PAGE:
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Showing posts from October, 2011

Wake up to the expertise of older youth

By Rebecca Saito In preparation for a workshop I did recently on mentoring teenagers , I googled "mentoring older youth" to learn about current research and practice. Virtually all of the links that came up made the assumption that older youth were troubled youth, or high-risk youth, e.g., "juvenile delinquents," pregnant and parenting teens, youth in foster care or with parents in prison. What is that about?! It's ageism, plain and simple. There is such a pervasive belief that teenagers are not to be trusted, are "screwed up," are something to be avoided or "dealt with" rather than that they are creative, ever-changing, exciting, cool people with strengths and expertise. You see this not only in the research that is conducted but also in the news, movies and TV, conversations with friends, family and neighbors, as well as where we spend our public dollars (youth intervention versus youth development). Gisela Konopka and other youth

Great expectations are good predictors of science careers

When young people are asked, "What kind of work do you expect to be doing when you are 30 years old?", it turns out that their responses are quite accurate predictions of their college majors. A 2006 study of young adolescents' career expectations , led by researchers at the University of Virginia, investigated whether 13-year-olds with an expectation for a science-related career obtained science degrees at higher rates than 13-year-olds without this expectation. They do - or at least they did - in a national sample of youth studied during the years 1988 through 2000, and published in 2006. The study factored in differences in academic achievement, academic characteristics, and demographics, and followed young people living in the U.S. over time. Young people were asked to select one employment option from a list (only one!) and their career expectations were sorted into two groups -- science-related and non-science. The science-related careers were further separat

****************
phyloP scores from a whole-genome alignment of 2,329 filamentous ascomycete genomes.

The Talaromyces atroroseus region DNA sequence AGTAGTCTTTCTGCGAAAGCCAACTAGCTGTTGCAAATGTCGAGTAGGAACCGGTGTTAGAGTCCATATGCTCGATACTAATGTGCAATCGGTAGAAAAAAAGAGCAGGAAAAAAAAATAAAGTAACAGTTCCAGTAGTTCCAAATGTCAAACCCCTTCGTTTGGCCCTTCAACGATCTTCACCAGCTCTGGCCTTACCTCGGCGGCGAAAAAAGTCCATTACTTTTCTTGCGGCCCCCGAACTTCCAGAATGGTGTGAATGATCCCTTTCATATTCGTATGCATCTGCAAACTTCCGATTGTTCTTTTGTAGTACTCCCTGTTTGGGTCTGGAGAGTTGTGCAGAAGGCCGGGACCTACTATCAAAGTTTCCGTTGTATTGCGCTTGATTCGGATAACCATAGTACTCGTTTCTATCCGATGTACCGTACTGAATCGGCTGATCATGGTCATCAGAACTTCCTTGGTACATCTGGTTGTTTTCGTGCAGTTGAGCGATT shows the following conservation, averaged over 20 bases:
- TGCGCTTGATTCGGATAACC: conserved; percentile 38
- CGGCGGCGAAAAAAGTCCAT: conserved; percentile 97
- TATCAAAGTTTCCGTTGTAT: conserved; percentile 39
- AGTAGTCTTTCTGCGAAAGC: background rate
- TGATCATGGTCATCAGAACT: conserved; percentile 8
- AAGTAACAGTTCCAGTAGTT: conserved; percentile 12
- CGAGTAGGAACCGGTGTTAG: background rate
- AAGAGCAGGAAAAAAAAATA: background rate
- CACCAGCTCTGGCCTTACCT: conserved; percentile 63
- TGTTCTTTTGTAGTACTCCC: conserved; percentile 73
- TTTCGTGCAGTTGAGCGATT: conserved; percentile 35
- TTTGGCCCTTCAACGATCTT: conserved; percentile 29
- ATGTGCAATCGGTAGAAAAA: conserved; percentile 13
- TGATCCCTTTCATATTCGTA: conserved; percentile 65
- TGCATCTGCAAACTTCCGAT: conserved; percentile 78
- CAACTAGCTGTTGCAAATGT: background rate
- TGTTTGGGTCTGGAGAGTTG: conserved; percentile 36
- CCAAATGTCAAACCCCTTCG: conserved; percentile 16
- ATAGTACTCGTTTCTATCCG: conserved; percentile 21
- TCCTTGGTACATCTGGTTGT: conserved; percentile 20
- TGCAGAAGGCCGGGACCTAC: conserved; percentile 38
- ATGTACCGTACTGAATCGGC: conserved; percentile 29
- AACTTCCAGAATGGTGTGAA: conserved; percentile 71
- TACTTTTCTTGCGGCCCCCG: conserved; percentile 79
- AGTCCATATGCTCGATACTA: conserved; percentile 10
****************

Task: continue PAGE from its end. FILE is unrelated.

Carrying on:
Access and the opportunity gap

By Josey Landrieu In his inaugural address a few weeks ago, the new University of Minnesota President Eric Kaler called upon us to move the university forward in terms of research, access, and excellence, using the word "access" 13 times. Issues of access apply to out-of-school-time learning, as well as higher ed. Listening to the latest reports and events in our field have sparked important questions for me about access to positive educational opportunities for all young people. How can we ensure that all youth (especially those who need it the most) have access to well structured and well implemented programs? How can out-of-school time (OST) programs connect youth with positive learning opportunities? How can we as youth development scholars and practitioners level the playing field for all youth? For OST opportunities to be effective they must be well structured, staffed by caring adults, and provide youth with a real opportunity to contribute and be engaged in

Is all this online socialization a good thing?

By Trudy Dunham Teens are texters. They almost all have cell phones, which they are more likely to use to text than call their friends, on average about 50 times a day. They are heavy users of the Internet, and of social networking sites (SNS). Is all this online socialization a good thing? We've heard about the downside. The driving while texting or talking on a cell phone. The cyberbullying. Sexting. The idealized presentations of self in online profiles. The continuous partial attention that keeps us attentive to messages from our online friends while giving less to the teacher, hurting school performance. The best answer to my question might be 'it's complicated'. Because there really are some great benefits that offset the risks to all this online socialization. In a recent research study by the Girl Scouts , more than half of the girls surveyed indicated that their online social networking helped them feel closer to their friends. About half indicated tha